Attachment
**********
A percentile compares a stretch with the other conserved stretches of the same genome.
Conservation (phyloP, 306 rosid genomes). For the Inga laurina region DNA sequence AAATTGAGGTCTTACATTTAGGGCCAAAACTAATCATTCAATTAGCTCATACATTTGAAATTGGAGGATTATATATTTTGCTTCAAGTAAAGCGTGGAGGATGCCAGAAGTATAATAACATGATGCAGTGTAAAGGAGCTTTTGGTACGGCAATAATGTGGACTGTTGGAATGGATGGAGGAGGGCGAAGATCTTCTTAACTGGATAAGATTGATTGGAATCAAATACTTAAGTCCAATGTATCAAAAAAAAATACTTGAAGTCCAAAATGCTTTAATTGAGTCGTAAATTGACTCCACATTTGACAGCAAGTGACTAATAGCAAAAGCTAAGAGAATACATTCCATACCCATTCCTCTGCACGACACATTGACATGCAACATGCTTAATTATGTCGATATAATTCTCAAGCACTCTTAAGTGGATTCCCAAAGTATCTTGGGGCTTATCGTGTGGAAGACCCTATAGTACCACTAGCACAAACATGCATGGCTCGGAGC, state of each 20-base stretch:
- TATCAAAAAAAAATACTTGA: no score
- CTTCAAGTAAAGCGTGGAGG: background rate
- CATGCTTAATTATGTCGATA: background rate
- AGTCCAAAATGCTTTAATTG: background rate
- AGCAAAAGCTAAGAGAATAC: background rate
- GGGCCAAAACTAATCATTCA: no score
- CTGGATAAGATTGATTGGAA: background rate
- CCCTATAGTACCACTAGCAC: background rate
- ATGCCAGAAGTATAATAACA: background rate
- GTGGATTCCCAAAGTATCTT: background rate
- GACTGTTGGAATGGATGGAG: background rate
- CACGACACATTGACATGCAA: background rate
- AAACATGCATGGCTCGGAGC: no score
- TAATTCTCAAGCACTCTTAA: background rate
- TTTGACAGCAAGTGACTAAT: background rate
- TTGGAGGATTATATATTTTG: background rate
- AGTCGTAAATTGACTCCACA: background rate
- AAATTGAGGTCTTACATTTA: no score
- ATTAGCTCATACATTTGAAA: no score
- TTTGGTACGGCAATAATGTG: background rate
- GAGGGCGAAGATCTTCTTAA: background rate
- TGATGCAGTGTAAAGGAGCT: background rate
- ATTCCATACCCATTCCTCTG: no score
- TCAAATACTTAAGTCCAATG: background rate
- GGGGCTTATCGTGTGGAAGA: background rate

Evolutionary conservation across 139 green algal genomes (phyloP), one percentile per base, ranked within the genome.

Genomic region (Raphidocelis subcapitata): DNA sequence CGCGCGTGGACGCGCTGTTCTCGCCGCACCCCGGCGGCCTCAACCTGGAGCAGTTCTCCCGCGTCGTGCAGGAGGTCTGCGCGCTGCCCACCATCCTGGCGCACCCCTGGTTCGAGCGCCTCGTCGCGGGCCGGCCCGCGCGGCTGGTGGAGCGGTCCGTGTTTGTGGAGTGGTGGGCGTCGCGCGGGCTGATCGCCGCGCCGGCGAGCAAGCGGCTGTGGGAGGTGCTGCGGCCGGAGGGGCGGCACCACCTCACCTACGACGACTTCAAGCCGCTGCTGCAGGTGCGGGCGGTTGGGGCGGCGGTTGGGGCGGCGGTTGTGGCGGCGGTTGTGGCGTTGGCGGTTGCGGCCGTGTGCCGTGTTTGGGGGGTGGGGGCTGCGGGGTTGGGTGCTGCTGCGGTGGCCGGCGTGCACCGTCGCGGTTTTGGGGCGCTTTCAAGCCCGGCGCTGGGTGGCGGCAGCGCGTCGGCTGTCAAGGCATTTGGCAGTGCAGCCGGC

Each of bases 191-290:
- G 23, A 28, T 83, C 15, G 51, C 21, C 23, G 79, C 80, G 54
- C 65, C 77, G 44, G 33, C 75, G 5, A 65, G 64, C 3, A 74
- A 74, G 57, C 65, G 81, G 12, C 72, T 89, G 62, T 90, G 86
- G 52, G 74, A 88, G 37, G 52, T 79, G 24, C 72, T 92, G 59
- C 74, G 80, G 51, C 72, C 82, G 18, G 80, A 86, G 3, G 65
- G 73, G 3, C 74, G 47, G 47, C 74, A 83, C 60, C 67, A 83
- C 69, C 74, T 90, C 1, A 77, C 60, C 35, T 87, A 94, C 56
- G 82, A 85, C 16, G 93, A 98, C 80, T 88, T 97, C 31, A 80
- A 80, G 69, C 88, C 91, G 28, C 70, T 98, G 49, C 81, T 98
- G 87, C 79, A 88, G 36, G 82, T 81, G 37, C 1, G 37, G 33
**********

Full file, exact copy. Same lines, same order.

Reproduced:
A percentile compares a stretch with the other conserved stretches of the same genome.
Conservation (phyloP, 306 rosid genomes). For the Inga laurina region DNA sequence AAATTGAGGTCTTACATTTAGGGCCAAAACTAATCATTCAATTAGCTCATACATTTGAAATTGGAGGATTATATATTTTGCTTCAAGTAAAGCGTGGAGGATGCCAGAAGTATAATAACATGATGCAGTGTAAAGGAGCTTTTGGTACGGCAATAATGTGGACTGTTGGAATGGATGGAGGAGGGCGAAGATCTTCTTAACTGGATAAGATTGATTGGAATCAAATACTTAAGTCCAATGTATCAAAAAAAAATACTTGAAGTCCAAAATGCTTTAATTGAGTCGTAAATTGACTCCACATTTGACAGCAAGTGACTAATAGCAAAAGCTAAGAGAATACATTCCATACCCATTCCTCTGCACGACACATTGACATGCAACATGCTTAATTATGTCGATATAATTCTCAAGCACTCTTAAGTGGATTCCCAAAGTATCTTGGGGCTTATCGTGTGGAAGACCCTATAGTACCACTAGCACAAACATGCATGGCTCGGAGC, state of each 20-base stretch:
- TATCAAAAAAAAATACTTGA: no score
- CTTCAAGTAAAGCGTGGAGG: background rate
- CATGCTTAATTATGTCGATA: background rate
- AGTCCAAAATGCTTTAATTG: background rate
- AGCAAAAGCTAAGAGAATAC: background rate
- GGGCCAAAACTAATCATTCA: no score
- CTGGATAAGATTGATTGGAA: background rate
- CCCTATAGTACCACTAGCAC: background rate
- ATGCCAGAAGTATAATAACA: background rate
- GTGGATTCCCAAAGTATCTT: background rate
- GACTGTTGGAATGGATGGAG: background rate
- CACGACACATTGACATGCAA: background rate
- AAACATGCATGGCTCGGAGC: no score
- TAATTCTCAAGCACTCTTAA: background rate
- TTTGACAGCAAGTGACTAAT: background rate
- TTGGAGGATTATATATTTTG: background rate
- AGTCGTAAATTGACTCCACA: background rate
- AAATTGAGGTCTTACATTTA: no score
- ATTAGCTCATACATTTGAAA: no score
- TTTGGTACGGCAATAATGTG: background rate
- GAGGGCGAAGATCTTCTTAA: background rate
- TGATGCAGTGTAAAGGAGCT: background rate
- ATTCCATACCCATTCCTCTG: no score
- TCAAATACTTAAGTCCAATG: background rate
- GGGGCTTATCGTGTGGAAGA: background rate

Evolutionary conservation across 139 green algal genomes (phyloP), one percentile per base, ranked within the genome.

Genomic region (Raphidocelis subcapitata): DNA sequence CGCGCGTGGACGCGCTGTTCTCGCCGCACCCCGGCGGCCTCAACCTGGAGCAGTTCTCCCGCGTCGTGCAGGAGGTCTGCGCGCTGCCCACCATCCTGGCGCACCCCTGGTTCGAGCGCCTCGTCGCGGGCCGGCCCGCGCGGCTGGTGGAGCGGTCCGTGTTTGTGGAGTGGTGGGCGTCGCGCGGGCTGATCGCCGCGCCGGCGAGCAAGCGGCTGTGGGAGGTGCTGCGGCCGGAGGGGCGGCACCACCTCACCTACGACGACTTCAAGCCGCTGCTGCAGGTGCGGGCGGTTGGGGCGGCGGTTGGGGCGGCGGTTGTGGCGGCGGTTGTGGCGTTGGCGGTTGCGGCCGTGTGCCGTGTTTGGGGGGTGGGGGCTGCGGGGTTGGGTGCTGCTGCGGTGGCCGGCGTGCACCGTCGCGGTTTTGGGGCGCTTTCAAGCCCGGCGCTGGGTGGCGGCAGCGCGTCGGCTGTCAAGGCATTTGGCAGTGCAGCCGGC

Each of bases 191-290:
- G 23, A 28, T 83, C 15, G 51, C 21, C 23, G 79, C 80, G 54
- C 65, C 77, G 44, G 33, C 75, G 5, A 65, G 64, C 3, A 74
- A 74, G 57, C 65, G 81, G 12, C 72, T 89, G 62, T 90, G 86
- G 52, G 74, A 88, G 37, G 52, T 79, G 24, C 72, T 92, G 59
- C 74, G 80, G 51, C 72, C 82, G 18, G 80, A 86, G 3, G 65
- G 73, G 3, C 74, G 47, G 47, C 74, A 83, C 60, C 67, A 83
- C 69, C 74, T 90, C 1, A 77, C 60, C 35, T 87, A 94, C 56
- G 82, A 85, C 16, G 93, A 98, C 80, T 88, T 97, C 31, A 80
- A 80, G 69, C 88, C 91, G 28, C 70, T 98, G 49, C 81, T 98
- G 87, C 79, A 88, G 36, G 82, T 81, G 37, C 1, G 37, G 33